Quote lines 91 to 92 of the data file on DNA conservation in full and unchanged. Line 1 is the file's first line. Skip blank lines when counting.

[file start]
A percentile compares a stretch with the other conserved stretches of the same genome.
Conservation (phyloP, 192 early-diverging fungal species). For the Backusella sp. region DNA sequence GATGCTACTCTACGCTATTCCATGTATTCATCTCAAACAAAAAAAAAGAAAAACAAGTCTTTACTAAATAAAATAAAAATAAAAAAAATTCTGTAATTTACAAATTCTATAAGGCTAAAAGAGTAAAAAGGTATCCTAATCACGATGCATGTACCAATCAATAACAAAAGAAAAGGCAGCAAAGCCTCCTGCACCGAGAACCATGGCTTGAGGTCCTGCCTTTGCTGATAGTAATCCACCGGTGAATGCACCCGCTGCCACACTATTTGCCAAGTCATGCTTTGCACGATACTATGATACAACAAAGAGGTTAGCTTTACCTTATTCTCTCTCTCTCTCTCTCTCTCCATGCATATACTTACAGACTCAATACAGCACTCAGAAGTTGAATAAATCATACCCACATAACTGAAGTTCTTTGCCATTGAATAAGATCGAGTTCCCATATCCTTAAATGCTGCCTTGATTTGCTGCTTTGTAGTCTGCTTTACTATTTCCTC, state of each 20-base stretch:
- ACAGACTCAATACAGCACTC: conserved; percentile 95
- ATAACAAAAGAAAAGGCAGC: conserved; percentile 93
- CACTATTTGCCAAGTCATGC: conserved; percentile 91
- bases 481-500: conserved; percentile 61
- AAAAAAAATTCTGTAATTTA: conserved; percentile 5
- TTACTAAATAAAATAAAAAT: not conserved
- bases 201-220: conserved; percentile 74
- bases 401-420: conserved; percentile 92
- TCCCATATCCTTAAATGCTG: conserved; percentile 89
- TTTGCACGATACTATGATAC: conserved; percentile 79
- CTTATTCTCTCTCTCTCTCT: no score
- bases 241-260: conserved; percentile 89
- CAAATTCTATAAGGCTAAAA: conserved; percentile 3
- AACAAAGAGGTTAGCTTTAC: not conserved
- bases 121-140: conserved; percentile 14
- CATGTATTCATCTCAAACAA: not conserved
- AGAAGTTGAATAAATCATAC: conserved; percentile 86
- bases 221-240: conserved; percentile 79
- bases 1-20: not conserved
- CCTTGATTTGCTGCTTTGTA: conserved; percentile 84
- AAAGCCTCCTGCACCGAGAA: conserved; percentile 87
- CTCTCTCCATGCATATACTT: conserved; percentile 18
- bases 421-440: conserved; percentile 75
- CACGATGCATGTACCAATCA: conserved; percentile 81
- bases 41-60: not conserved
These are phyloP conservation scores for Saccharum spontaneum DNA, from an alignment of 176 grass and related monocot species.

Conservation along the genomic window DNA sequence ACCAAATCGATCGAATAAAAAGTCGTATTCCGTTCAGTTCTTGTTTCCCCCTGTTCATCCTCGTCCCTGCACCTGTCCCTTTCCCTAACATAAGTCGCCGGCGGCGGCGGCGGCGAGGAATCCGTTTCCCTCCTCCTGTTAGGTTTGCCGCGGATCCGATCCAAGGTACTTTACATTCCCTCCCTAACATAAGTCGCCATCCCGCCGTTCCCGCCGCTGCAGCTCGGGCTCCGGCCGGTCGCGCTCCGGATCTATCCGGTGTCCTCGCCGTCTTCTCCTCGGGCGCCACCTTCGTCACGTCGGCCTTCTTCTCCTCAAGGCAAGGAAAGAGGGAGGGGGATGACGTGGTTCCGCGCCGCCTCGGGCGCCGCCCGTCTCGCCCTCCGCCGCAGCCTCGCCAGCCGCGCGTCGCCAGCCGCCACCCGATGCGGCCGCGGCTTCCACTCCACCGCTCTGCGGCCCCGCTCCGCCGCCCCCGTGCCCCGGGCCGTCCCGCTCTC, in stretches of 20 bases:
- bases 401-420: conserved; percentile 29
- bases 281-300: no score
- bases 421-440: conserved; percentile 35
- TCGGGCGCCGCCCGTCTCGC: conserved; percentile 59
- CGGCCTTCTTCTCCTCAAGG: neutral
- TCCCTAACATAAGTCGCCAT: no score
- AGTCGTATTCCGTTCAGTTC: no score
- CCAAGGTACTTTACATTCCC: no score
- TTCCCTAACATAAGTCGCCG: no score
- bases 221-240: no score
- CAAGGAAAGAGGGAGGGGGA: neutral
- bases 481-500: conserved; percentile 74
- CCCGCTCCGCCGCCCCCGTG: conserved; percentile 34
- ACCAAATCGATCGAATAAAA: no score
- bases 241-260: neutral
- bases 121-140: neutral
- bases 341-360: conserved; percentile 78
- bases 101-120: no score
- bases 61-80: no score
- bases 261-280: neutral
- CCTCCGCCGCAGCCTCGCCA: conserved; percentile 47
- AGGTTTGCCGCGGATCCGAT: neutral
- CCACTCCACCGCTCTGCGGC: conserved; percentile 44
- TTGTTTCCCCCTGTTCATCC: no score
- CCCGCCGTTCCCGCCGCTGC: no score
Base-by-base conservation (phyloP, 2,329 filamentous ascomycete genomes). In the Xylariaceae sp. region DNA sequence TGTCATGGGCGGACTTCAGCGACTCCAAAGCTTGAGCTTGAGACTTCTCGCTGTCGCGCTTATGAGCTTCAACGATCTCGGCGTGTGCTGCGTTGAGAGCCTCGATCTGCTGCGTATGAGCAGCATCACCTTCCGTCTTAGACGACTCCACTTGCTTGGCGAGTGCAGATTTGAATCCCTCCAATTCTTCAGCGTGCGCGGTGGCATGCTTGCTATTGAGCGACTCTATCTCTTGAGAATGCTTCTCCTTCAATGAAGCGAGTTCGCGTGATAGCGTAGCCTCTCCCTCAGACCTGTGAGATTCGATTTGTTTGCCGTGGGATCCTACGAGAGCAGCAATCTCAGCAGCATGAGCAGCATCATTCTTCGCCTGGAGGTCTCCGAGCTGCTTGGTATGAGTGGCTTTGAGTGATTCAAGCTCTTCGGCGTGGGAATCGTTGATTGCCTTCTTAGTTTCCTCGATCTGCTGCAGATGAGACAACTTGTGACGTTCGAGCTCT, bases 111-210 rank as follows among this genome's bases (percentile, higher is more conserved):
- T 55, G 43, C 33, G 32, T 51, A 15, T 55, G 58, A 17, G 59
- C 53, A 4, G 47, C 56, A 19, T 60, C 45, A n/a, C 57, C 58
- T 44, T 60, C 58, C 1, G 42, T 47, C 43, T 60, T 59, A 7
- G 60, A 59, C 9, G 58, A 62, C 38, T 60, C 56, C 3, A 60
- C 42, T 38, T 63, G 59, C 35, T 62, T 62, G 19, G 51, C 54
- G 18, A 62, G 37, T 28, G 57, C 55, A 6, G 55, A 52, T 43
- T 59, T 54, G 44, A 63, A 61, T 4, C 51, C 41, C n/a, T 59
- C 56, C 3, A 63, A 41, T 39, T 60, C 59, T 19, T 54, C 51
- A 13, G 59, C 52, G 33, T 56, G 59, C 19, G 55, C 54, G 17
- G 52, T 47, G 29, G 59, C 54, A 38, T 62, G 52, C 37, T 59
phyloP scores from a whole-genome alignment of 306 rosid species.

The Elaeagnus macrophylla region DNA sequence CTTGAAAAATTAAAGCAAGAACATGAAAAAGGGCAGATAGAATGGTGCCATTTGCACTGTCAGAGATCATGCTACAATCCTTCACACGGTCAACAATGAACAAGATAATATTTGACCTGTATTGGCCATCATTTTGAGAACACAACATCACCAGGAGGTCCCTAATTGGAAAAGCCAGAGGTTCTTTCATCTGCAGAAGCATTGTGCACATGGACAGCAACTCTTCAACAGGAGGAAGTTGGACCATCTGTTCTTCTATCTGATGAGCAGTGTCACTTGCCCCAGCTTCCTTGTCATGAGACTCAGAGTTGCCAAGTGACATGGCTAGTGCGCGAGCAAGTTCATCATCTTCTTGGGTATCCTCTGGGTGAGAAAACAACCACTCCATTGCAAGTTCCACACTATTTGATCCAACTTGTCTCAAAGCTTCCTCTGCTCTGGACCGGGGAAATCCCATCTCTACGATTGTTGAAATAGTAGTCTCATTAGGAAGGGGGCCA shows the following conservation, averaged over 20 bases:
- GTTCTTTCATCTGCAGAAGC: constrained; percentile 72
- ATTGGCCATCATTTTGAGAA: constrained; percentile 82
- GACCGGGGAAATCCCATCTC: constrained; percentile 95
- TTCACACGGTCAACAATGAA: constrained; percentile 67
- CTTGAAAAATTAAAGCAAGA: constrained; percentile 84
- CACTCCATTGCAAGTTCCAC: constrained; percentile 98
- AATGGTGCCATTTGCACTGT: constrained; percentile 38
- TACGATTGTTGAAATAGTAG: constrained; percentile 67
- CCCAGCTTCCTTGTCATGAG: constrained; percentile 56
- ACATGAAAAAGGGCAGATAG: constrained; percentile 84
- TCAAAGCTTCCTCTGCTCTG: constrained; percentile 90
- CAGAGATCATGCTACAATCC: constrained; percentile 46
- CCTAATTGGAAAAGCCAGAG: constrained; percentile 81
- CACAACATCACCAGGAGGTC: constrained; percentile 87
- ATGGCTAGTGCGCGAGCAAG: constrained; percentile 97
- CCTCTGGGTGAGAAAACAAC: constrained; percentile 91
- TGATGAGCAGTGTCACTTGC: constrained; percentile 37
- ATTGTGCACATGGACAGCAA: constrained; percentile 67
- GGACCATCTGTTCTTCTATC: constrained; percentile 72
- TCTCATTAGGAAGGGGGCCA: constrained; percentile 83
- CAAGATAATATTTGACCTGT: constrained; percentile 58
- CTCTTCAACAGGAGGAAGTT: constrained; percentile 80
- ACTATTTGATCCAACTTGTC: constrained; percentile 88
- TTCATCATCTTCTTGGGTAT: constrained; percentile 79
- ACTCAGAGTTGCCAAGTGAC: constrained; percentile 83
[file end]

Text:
- TTCATCATCTTCTTGGGTAT: constrained; percentile 79
- ACTCAGAGTTGCCAAGTGAC: constrained; percentile 83